By Emily Hunter, Field Book Project
After cataloging field books from the Department of Botany for the past 7 months, it was both exciting and daunting to tackle the Robert E. Silberglied Papers collection (RU007316) in the Smithsonian Institution Archives. Silberglied was an entomologist, with a passion for Lepidoptera (butterflies). He collected butterflies and other insects in the United States and abroad from about 1960 to 1984 and had a particular interest in UV reflectivity of butterfly wings, insect vision, and insect behavior. While working as a professor at Harvard University, Silberglied spent summers at the Smithsonian Tropical Research Institute (STRI) in Panama, making collections and conducting experiments.
I found out early in my research that Robert E. Silberglied died quite young—a mere 36 years old--in the tragic Air Florida plane crash of 1982. I wonder what more he could have contributed if he had not been taken at such a young age.
Silberglied’s field books span 10 years (1965-1975), from when he was just 19 years old until he was 29. The notes seem to incorporate the variety of media that fall into our definition of field books—journals, field data, hand-drawn maps, sketches, photographs, charts. Some of his field books cross the fine line between personal diaries and scientific data books, with entries on parties he attended and opinions of people he met residing alongside tables of data on insects that he observed or collected in the field.
It’s hard to relate just how interesting Silberglied’s books are with a few photos. None of the pages are extraordinary on their own, but together they feel like a scrapbook of an entire collecting trip. Narrative, visual diagrams, renderings, and collected objects (including postcards and a few Mexican beer labels) are all compiled in a single volume.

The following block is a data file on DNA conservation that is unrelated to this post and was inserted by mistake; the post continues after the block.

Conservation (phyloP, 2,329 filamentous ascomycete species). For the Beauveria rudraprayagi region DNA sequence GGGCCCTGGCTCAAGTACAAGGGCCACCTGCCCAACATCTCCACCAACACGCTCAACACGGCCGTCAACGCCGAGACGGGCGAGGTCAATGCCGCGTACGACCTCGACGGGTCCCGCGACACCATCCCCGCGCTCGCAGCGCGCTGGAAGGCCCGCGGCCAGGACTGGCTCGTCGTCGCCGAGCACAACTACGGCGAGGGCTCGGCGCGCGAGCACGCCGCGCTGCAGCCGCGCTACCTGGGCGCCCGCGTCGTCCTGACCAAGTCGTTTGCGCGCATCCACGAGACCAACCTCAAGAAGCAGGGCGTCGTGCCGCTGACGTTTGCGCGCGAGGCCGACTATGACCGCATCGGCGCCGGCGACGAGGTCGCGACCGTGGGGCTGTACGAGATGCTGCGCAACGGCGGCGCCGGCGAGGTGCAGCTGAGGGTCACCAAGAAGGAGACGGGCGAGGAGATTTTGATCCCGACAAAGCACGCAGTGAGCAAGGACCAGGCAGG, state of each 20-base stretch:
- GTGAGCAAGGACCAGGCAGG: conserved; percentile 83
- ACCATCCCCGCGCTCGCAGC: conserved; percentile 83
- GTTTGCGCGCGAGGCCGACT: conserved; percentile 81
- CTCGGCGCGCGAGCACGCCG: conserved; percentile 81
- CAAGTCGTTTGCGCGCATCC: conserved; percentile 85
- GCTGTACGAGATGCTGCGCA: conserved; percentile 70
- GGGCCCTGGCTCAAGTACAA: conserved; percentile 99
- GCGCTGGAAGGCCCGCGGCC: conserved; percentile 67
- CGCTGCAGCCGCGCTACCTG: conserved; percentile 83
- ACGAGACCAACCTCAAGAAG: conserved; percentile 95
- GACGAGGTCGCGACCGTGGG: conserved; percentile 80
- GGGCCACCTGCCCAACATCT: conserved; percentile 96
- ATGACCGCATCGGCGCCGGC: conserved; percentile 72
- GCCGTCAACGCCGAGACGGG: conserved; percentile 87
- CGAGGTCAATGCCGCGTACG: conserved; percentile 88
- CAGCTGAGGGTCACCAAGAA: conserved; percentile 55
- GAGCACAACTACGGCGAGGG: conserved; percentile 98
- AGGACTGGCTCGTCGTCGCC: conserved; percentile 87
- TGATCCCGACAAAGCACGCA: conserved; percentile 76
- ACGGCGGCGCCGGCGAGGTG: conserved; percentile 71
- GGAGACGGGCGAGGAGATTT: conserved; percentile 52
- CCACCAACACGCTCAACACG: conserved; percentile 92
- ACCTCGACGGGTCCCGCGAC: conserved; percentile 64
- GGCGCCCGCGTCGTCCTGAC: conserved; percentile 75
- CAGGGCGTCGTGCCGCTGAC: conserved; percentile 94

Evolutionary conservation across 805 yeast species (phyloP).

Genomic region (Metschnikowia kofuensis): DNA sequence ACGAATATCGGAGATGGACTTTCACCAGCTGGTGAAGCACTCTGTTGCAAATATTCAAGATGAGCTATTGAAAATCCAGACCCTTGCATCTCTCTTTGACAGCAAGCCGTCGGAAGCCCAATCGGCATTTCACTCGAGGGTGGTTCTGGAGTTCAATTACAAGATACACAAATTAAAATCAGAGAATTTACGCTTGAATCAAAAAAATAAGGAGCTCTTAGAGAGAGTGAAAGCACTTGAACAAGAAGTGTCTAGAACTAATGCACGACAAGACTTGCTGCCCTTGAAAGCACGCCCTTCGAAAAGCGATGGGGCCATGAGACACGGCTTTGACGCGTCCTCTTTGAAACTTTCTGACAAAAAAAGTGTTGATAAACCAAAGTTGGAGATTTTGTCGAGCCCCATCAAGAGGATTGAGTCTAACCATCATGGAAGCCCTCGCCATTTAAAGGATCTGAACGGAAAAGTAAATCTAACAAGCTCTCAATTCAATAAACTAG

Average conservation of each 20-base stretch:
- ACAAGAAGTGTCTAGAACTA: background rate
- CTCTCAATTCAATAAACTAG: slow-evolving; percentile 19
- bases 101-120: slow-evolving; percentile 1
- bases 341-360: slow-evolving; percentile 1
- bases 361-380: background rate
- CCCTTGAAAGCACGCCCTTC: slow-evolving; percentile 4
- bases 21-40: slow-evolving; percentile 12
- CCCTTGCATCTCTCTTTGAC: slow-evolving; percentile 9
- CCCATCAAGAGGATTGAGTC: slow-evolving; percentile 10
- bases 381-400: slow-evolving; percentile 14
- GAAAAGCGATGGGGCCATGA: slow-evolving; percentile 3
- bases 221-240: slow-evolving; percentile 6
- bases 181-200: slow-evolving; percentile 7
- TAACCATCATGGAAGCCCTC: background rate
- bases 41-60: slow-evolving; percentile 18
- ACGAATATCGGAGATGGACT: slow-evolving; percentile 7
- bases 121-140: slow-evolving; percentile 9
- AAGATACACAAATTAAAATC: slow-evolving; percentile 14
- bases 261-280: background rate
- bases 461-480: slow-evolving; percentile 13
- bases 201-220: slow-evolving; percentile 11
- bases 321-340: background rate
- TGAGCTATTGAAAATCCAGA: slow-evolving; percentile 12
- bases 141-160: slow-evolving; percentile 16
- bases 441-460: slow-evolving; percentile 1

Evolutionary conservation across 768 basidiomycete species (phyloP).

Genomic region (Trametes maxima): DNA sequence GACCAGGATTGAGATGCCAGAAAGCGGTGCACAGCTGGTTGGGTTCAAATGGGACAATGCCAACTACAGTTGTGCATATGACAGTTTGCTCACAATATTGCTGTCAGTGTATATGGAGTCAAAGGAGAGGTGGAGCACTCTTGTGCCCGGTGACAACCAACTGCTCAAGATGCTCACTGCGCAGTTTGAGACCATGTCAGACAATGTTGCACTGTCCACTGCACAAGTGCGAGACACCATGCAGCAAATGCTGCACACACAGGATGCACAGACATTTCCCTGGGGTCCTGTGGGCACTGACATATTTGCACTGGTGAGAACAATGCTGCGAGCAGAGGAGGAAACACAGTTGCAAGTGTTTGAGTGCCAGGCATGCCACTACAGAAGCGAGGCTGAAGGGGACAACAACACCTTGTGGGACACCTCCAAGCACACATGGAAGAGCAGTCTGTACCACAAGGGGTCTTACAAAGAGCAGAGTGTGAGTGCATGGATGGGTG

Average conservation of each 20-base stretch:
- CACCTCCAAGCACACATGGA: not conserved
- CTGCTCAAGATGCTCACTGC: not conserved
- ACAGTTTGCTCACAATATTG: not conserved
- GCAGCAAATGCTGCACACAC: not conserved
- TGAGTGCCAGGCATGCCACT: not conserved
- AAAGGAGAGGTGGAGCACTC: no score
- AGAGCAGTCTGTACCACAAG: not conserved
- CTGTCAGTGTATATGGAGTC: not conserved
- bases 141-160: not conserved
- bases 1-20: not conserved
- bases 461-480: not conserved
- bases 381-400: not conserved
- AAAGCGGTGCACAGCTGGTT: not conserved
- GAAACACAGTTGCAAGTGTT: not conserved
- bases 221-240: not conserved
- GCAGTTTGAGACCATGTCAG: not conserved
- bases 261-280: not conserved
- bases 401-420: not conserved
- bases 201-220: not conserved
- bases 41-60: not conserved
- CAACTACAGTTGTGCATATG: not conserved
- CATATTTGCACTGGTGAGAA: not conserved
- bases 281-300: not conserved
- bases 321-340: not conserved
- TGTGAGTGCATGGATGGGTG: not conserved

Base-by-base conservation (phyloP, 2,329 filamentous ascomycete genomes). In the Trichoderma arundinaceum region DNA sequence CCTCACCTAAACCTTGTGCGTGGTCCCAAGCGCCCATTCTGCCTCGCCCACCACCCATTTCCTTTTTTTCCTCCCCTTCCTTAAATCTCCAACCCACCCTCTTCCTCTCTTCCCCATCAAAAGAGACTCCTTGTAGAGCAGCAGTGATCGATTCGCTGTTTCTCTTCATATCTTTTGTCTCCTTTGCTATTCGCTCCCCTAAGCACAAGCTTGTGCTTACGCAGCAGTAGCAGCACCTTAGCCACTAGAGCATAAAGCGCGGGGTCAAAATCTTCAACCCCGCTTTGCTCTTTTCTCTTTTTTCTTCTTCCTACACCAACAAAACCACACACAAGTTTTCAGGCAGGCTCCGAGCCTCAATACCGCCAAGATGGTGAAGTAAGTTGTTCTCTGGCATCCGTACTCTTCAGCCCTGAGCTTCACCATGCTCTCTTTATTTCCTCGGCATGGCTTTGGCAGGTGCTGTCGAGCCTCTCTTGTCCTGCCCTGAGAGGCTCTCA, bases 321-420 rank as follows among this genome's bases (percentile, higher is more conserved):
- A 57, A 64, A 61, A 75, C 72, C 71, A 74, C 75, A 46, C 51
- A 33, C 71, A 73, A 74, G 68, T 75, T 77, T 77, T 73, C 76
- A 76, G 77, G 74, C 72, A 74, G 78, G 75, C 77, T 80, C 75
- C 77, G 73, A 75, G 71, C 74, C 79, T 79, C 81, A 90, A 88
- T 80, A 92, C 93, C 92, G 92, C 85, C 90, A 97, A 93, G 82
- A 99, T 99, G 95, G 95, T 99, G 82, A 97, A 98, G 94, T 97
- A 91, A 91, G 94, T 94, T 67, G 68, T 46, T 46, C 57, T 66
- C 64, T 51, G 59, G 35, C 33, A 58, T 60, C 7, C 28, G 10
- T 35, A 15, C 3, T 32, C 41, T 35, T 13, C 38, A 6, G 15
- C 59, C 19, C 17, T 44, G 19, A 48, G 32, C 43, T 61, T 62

I have a notion that Silberglied was a bit of an artist, though I can’t find any evidence of formal artistic training in his past. Besides utilizing color in his field books in a variety of ways, he also sketches to document his field observations and lab experiments. In looking through the materials in the collection (both field book and other materials) I found something that seemed to confirm my belief—a folder of tiny stamps depicting a butterfly, a beetle, and other insects. Silberglied carved these stamps out of regular (think Pink Pearl) erasers, with impressive detail and technique. The largest stamp is only about 1 inch square. I’m unsure of what Silberglied used these stamps for, or if he made them simply for fun.
Silberglied was also a talented and inventive photographer. Silberglied’s relationship to photography is so fascinating, in fact, that I will have to promise another blog post dedicated entirely to that topic.
I can’t help but admire Silberglied’s seamless integration of science and creativity. He was obviously a visual soul and an avid observer and documenter. Certainly, the blend makes for an interesting person, an accomplished scientist, and some very cool field notes.